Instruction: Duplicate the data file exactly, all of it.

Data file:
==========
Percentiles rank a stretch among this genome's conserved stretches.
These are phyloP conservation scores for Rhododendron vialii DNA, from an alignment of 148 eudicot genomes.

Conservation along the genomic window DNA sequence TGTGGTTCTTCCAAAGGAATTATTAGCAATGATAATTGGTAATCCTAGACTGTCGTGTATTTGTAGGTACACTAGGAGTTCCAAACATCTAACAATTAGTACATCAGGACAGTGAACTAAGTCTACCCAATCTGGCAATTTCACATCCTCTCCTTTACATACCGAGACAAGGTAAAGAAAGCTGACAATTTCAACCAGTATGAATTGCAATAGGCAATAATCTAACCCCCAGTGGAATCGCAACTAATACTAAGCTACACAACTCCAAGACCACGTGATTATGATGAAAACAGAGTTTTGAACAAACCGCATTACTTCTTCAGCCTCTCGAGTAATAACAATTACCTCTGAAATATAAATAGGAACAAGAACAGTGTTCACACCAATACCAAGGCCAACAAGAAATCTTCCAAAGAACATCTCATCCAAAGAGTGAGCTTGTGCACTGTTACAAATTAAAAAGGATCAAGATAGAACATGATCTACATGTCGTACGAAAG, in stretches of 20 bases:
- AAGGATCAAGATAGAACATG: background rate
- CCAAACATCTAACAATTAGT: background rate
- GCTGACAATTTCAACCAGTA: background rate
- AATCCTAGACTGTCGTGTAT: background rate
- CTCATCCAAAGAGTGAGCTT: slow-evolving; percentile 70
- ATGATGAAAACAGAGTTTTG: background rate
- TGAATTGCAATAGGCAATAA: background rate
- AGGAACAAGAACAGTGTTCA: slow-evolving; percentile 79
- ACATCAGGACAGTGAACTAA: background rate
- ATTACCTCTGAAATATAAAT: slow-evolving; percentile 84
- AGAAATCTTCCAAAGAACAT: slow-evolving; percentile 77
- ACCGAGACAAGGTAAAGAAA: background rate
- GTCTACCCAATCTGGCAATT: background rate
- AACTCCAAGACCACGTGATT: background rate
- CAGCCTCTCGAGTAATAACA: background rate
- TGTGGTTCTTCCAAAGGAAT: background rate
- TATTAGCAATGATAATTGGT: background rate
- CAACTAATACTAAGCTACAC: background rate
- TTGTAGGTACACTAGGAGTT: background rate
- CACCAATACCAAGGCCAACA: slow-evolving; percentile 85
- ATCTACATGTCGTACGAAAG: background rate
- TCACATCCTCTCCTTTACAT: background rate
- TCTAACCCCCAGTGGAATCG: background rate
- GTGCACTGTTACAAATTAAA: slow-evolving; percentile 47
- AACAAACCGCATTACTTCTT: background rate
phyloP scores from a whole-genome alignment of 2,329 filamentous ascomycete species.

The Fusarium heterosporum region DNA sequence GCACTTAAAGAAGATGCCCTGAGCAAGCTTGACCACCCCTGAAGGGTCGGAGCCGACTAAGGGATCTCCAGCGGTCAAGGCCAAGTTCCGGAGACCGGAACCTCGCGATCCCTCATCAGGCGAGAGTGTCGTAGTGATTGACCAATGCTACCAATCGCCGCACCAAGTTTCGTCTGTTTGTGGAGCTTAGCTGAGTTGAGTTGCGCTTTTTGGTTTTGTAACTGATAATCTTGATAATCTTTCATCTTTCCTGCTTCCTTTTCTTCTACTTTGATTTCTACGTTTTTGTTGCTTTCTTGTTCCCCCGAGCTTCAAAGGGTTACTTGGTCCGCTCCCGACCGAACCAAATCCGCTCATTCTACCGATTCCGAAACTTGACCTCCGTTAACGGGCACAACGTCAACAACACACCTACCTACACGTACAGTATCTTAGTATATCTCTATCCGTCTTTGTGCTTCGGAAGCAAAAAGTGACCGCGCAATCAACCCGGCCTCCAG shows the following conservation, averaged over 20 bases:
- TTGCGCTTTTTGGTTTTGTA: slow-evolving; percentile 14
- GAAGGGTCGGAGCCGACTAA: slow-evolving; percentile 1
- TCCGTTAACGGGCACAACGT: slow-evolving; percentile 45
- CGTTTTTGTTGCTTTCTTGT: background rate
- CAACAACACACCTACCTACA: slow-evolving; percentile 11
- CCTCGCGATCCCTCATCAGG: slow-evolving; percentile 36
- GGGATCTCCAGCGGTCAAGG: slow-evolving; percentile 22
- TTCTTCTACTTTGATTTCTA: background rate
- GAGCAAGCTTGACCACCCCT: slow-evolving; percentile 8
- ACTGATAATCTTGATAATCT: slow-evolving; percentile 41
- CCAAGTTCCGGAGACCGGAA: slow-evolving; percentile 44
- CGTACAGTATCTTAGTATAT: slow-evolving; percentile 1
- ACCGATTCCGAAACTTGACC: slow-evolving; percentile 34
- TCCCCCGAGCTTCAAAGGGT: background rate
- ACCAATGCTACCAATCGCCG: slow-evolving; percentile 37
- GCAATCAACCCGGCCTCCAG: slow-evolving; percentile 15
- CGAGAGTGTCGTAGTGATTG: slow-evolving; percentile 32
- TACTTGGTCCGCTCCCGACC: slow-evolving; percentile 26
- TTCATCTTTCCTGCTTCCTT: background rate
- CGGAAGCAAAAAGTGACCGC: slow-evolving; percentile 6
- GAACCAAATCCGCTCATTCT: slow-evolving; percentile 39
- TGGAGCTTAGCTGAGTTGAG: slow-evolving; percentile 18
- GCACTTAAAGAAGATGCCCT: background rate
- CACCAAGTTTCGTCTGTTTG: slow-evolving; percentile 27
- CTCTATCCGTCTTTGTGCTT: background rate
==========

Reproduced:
Percentiles rank a stretch among this genome's conserved stretches.
These are phyloP conservation scores for Rhododendron vialii DNA, from an alignment of 148 eudicot genomes.

Conservation along the genomic window DNA sequence TGTGGTTCTTCCAAAGGAATTATTAGCAATGATAATTGGTAATCCTAGACTGTCGTGTATTTGTAGGTACACTAGGAGTTCCAAACATCTAACAATTAGTACATCAGGACAGTGAACTAAGTCTACCCAATCTGGCAATTTCACATCCTCTCCTTTACATACCGAGACAAGGTAAAGAAAGCTGACAATTTCAACCAGTATGAATTGCAATAGGCAATAATCTAACCCCCAGTGGAATCGCAACTAATACTAAGCTACACAACTCCAAGACCACGTGATTATGATGAAAACAGAGTTTTGAACAAACCGCATTACTTCTTCAGCCTCTCGAGTAATAACAATTACCTCTGAAATATAAATAGGAACAAGAACAGTGTTCACACCAATACCAAGGCCAACAAGAAATCTTCCAAAGAACATCTCATCCAAAGAGTGAGCTTGTGCACTGTTACAAATTAAAAAGGATCAAGATAGAACATGATCTACATGTCGTACGAAAG, in stretches of 20 bases:
- AAGGATCAAGATAGAACATG: background rate
- CCAAACATCTAACAATTAGT: background rate
- GCTGACAATTTCAACCAGTA: background rate
- AATCCTAGACTGTCGTGTAT: background rate
- CTCATCCAAAGAGTGAGCTT: slow-evolving; percentile 70
- ATGATGAAAACAGAGTTTTG: background rate
- TGAATTGCAATAGGCAATAA: background rate
- AGGAACAAGAACAGTGTTCA: slow-evolving; percentile 79
- ACATCAGGACAGTGAACTAA: background rate
- ATTACCTCTGAAATATAAAT: slow-evolving; percentile 84
- AGAAATCTTCCAAAGAACAT: slow-evolving; percentile 77
- ACCGAGACAAGGTAAAGAAA: background rate
- GTCTACCCAATCTGGCAATT: background rate
- AACTCCAAGACCACGTGATT: background rate
- CAGCCTCTCGAGTAATAACA: background rate
- TGTGGTTCTTCCAAAGGAAT: background rate
- TATTAGCAATGATAATTGGT: background rate
- CAACTAATACTAAGCTACAC: background rate
- TTGTAGGTACACTAGGAGTT: background rate
- CACCAATACCAAGGCCAACA: slow-evolving; percentile 85
- ATCTACATGTCGTACGAAAG: background rate
- TCACATCCTCTCCTTTACAT: background rate
- TCTAACCCCCAGTGGAATCG: background rate
- GTGCACTGTTACAAATTAAA: slow-evolving; percentile 47
- AACAAACCGCATTACTTCTT: background rate
phyloP scores from a whole-genome alignment of 2,329 filamentous ascomycete species.

The Fusarium heterosporum region DNA sequence GCACTTAAAGAAGATGCCCTGAGCAAGCTTGACCACCCCTGAAGGGTCGGAGCCGACTAAGGGATCTCCAGCGGTCAAGGCCAAGTTCCGGAGACCGGAACCTCGCGATCCCTCATCAGGCGAGAGTGTCGTAGTGATTGACCAATGCTACCAATCGCCGCACCAAGTTTCGTCTGTTTGTGGAGCTTAGCTGAGTTGAGTTGCGCTTTTTGGTTTTGTAACTGATAATCTTGATAATCTTTCATCTTTCCTGCTTCCTTTTCTTCTACTTTGATTTCTACGTTTTTGTTGCTTTCTTGTTCCCCCGAGCTTCAAAGGGTTACTTGGTCCGCTCCCGACCGAACCAAATCCGCTCATTCTACCGATTCCGAAACTTGACCTCCGTTAACGGGCACAACGTCAACAACACACCTACCTACACGTACAGTATCTTAGTATATCTCTATCCGTCTTTGTGCTTCGGAAGCAAAAAGTGACCGCGCAATCAACCCGGCCTCCAG shows the following conservation, averaged over 20 bases:
- TTGCGCTTTTTGGTTTTGTA: slow-evolving; percentile 14
- GAAGGGTCGGAGCCGACTAA: slow-evolving; percentile 1
- TCCGTTAACGGGCACAACGT: slow-evolving; percentile 45
- CGTTTTTGTTGCTTTCTTGT: background rate
- CAACAACACACCTACCTACA: slow-evolving; percentile 11
- CCTCGCGATCCCTCATCAGG: slow-evolving; percentile 36
- GGGATCTCCAGCGGTCAAGG: slow-evolving; percentile 22
- TTCTTCTACTTTGATTTCTA: background rate
- GAGCAAGCTTGACCACCCCT: slow-evolving; percentile 8
- ACTGATAATCTTGATAATCT: slow-evolving; percentile 41
- CCAAGTTCCGGAGACCGGAA: slow-evolving; percentile 44
- CGTACAGTATCTTAGTATAT: slow-evolving; percentile 1
- ACCGATTCCGAAACTTGACC: slow-evolving; percentile 34
- TCCCCCGAGCTTCAAAGGGT: background rate
- ACCAATGCTACCAATCGCCG: slow-evolving; percentile 37
- GCAATCAACCCGGCCTCCAG: slow-evolving; percentile 15
- CGAGAGTGTCGTAGTGATTG: slow-evolving; percentile 32
- TACTTGGTCCGCTCCCGACC: slow-evolving; percentile 26
- TTCATCTTTCCTGCTTCCTT: background rate
- CGGAAGCAAAAAGTGACCGC: slow-evolving; percentile 6
- GAACCAAATCCGCTCATTCT: slow-evolving; percentile 39
- TGGAGCTTAGCTGAGTTGAG: slow-evolving; percentile 18
- GCACTTAAAGAAGATGCCCT: background rate
- CACCAAGTTTCGTCTGTTTG: slow-evolving; percentile 27
- CTCTATCCGTCTTTGTGCTT: background rate